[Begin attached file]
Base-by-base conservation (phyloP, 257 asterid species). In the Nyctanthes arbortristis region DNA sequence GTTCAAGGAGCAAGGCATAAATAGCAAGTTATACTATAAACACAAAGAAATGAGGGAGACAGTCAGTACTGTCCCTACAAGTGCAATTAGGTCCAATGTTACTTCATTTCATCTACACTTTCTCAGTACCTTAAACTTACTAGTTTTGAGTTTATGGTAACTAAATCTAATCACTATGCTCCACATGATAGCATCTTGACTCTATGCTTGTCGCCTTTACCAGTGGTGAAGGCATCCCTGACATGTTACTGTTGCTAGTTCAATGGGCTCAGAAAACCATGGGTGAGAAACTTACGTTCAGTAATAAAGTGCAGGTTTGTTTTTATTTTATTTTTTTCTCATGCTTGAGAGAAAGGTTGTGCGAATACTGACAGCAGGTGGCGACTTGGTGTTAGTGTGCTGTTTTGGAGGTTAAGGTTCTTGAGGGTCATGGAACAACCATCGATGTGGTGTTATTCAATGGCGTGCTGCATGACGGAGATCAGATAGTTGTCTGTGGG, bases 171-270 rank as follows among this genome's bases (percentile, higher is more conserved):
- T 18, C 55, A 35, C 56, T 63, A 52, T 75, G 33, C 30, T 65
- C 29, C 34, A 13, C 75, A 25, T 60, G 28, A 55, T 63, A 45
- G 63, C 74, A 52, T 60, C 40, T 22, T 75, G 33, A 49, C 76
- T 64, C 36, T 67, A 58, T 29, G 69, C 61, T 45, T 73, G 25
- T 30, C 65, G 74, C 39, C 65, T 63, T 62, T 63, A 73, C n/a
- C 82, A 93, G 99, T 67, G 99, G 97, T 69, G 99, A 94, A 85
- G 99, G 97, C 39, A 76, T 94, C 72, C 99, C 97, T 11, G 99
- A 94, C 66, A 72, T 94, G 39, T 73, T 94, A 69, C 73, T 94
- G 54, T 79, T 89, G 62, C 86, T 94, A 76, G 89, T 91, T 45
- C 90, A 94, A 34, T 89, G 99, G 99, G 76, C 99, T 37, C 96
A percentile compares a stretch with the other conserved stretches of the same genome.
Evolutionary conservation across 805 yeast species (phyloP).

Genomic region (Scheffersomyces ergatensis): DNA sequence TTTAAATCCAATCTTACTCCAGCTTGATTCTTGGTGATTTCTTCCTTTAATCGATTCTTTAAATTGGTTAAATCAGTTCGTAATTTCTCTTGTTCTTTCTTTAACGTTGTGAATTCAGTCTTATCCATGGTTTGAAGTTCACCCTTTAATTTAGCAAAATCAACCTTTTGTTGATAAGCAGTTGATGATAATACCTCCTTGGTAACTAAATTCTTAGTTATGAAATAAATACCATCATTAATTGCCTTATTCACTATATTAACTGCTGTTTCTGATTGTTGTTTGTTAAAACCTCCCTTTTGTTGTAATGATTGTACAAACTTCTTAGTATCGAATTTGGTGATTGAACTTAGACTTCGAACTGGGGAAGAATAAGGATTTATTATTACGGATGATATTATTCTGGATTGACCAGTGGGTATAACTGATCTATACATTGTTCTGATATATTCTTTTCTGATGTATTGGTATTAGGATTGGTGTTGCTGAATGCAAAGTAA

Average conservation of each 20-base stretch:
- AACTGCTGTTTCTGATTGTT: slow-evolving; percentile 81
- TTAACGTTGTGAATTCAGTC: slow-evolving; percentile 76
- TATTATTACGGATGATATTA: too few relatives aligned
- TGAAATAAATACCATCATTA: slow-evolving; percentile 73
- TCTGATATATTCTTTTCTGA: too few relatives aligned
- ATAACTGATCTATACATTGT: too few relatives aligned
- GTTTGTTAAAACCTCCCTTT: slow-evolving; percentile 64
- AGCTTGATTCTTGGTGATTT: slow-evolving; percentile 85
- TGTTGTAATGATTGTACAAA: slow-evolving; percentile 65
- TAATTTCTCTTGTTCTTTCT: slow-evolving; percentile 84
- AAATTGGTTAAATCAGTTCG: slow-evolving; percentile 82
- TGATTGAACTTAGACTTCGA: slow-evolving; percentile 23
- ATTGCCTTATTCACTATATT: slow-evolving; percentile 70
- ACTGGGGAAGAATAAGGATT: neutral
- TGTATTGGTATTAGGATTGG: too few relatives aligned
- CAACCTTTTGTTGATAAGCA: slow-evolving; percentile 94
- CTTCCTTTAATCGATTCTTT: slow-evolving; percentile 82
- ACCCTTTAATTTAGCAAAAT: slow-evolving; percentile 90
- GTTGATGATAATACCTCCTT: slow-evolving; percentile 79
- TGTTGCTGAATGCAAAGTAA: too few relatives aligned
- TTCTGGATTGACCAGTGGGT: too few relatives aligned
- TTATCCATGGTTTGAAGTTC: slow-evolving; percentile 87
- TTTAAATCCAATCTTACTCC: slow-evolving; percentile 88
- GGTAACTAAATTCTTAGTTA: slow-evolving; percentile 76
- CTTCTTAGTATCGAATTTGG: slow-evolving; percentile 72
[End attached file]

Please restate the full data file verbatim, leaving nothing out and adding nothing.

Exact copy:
Base-by-base conservation (phyloP, 257 asterid species). In the Nyctanthes arbortristis region DNA sequence GTTCAAGGAGCAAGGCATAAATAGCAAGTTATACTATAAACACAAAGAAATGAGGGAGACAGTCAGTACTGTCCCTACAAGTGCAATTAGGTCCAATGTTACTTCATTTCATCTACACTTTCTCAGTACCTTAAACTTACTAGTTTTGAGTTTATGGTAACTAAATCTAATCACTATGCTCCACATGATAGCATCTTGACTCTATGCTTGTCGCCTTTACCAGTGGTGAAGGCATCCCTGACATGTTACTGTTGCTAGTTCAATGGGCTCAGAAAACCATGGGTGAGAAACTTACGTTCAGTAATAAAGTGCAGGTTTGTTTTTATTTTATTTTTTTCTCATGCTTGAGAGAAAGGTTGTGCGAATACTGACAGCAGGTGGCGACTTGGTGTTAGTGTGCTGTTTTGGAGGTTAAGGTTCTTGAGGGTCATGGAACAACCATCGATGTGGTGTTATTCAATGGCGTGCTGCATGACGGAGATCAGATAGTTGTCTGTGGG, bases 171-270 rank as follows among this genome's bases (percentile, higher is more conserved):
- T 18, C 55, A 35, C 56, T 63, A 52, T 75, G 33, C 30, T 65
- C 29, C 34, A 13, C 75, A 25, T 60, G 28, A 55, T 63, A 45
- G 63, C 74, A 52, T 60, C 40, T 22, T 75, G 33, A 49, C 76
- T 64, C 36, T 67, A 58, T 29, G 69, C 61, T 45, T 73, G 25
- T 30, C 65, G 74, C 39, C 65, T 63, T 62, T 63, A 73, C n/a
- C 82, A 93, G 99, T 67, G 99, G 97, T 69, G 99, A 94, A 85
- G 99, G 97, C 39, A 76, T 94, C 72, C 99, C 97, T 11, G 99
- A 94, C 66, A 72, T 94, G 39, T 73, T 94, A 69, C 73, T 94
- G 54, T 79, T 89, G 62, C 86, T 94, A 76, G 89, T 91, T 45
- C 90, A 94, A 34, T 89, G 99, G 99, G 76, C 99, T 37, C 96
A percentile compares a stretch with the other conserved stretches of the same genome.
Evolutionary conservation across 805 yeast species (phyloP).

Genomic region (Scheffersomyces ergatensis): DNA sequence TTTAAATCCAATCTTACTCCAGCTTGATTCTTGGTGATTTCTTCCTTTAATCGATTCTTTAAATTGGTTAAATCAGTTCGTAATTTCTCTTGTTCTTTCTTTAACGTTGTGAATTCAGTCTTATCCATGGTTTGAAGTTCACCCTTTAATTTAGCAAAATCAACCTTTTGTTGATAAGCAGTTGATGATAATACCTCCTTGGTAACTAAATTCTTAGTTATGAAATAAATACCATCATTAATTGCCTTATTCACTATATTAACTGCTGTTTCTGATTGTTGTTTGTTAAAACCTCCCTTTTGTTGTAATGATTGTACAAACTTCTTAGTATCGAATTTGGTGATTGAACTTAGACTTCGAACTGGGGAAGAATAAGGATTTATTATTACGGATGATATTATTCTGGATTGACCAGTGGGTATAACTGATCTATACATTGTTCTGATATATTCTTTTCTGATGTATTGGTATTAGGATTGGTGTTGCTGAATGCAAAGTAA

Average conservation of each 20-base stretch:
- AACTGCTGTTTCTGATTGTT: slow-evolving; percentile 81
- TTAACGTTGTGAATTCAGTC: slow-evolving; percentile 76
- TATTATTACGGATGATATTA: too few relatives aligned
- TGAAATAAATACCATCATTA: slow-evolving; percentile 73
- TCTGATATATTCTTTTCTGA: too few relatives aligned
- ATAACTGATCTATACATTGT: too few relatives aligned
- GTTTGTTAAAACCTCCCTTT: slow-evolving; percentile 64
- AGCTTGATTCTTGGTGATTT: slow-evolving; percentile 85
- TGTTGTAATGATTGTACAAA: slow-evolving; percentile 65
- TAATTTCTCTTGTTCTTTCT: slow-evolving; percentile 84
- AAATTGGTTAAATCAGTTCG: slow-evolving; percentile 82
- TGATTGAACTTAGACTTCGA: slow-evolving; percentile 23
- ATTGCCTTATTCACTATATT: slow-evolving; percentile 70
- ACTGGGGAAGAATAAGGATT: neutral
- TGTATTGGTATTAGGATTGG: too few relatives aligned
- CAACCTTTTGTTGATAAGCA: slow-evolving; percentile 94
- CTTCCTTTAATCGATTCTTT: slow-evolving; percentile 82
- ACCCTTTAATTTAGCAAAAT: slow-evolving; percentile 90
- GTTGATGATAATACCTCCTT: slow-evolving; percentile 79
- TGTTGCTGAATGCAAAGTAA: too few relatives aligned
- TTCTGGATTGACCAGTGGGT: too few relatives aligned
- TTATCCATGGTTTGAAGTTC: slow-evolving; percentile 87
- TTTAAATCCAATCTTACTCC: slow-evolving; percentile 88
- GGTAACTAAATTCTTAGTTA: slow-evolving; percentile 76
- CTTCTTAGTATCGAATTTGG: slow-evolving; percentile 72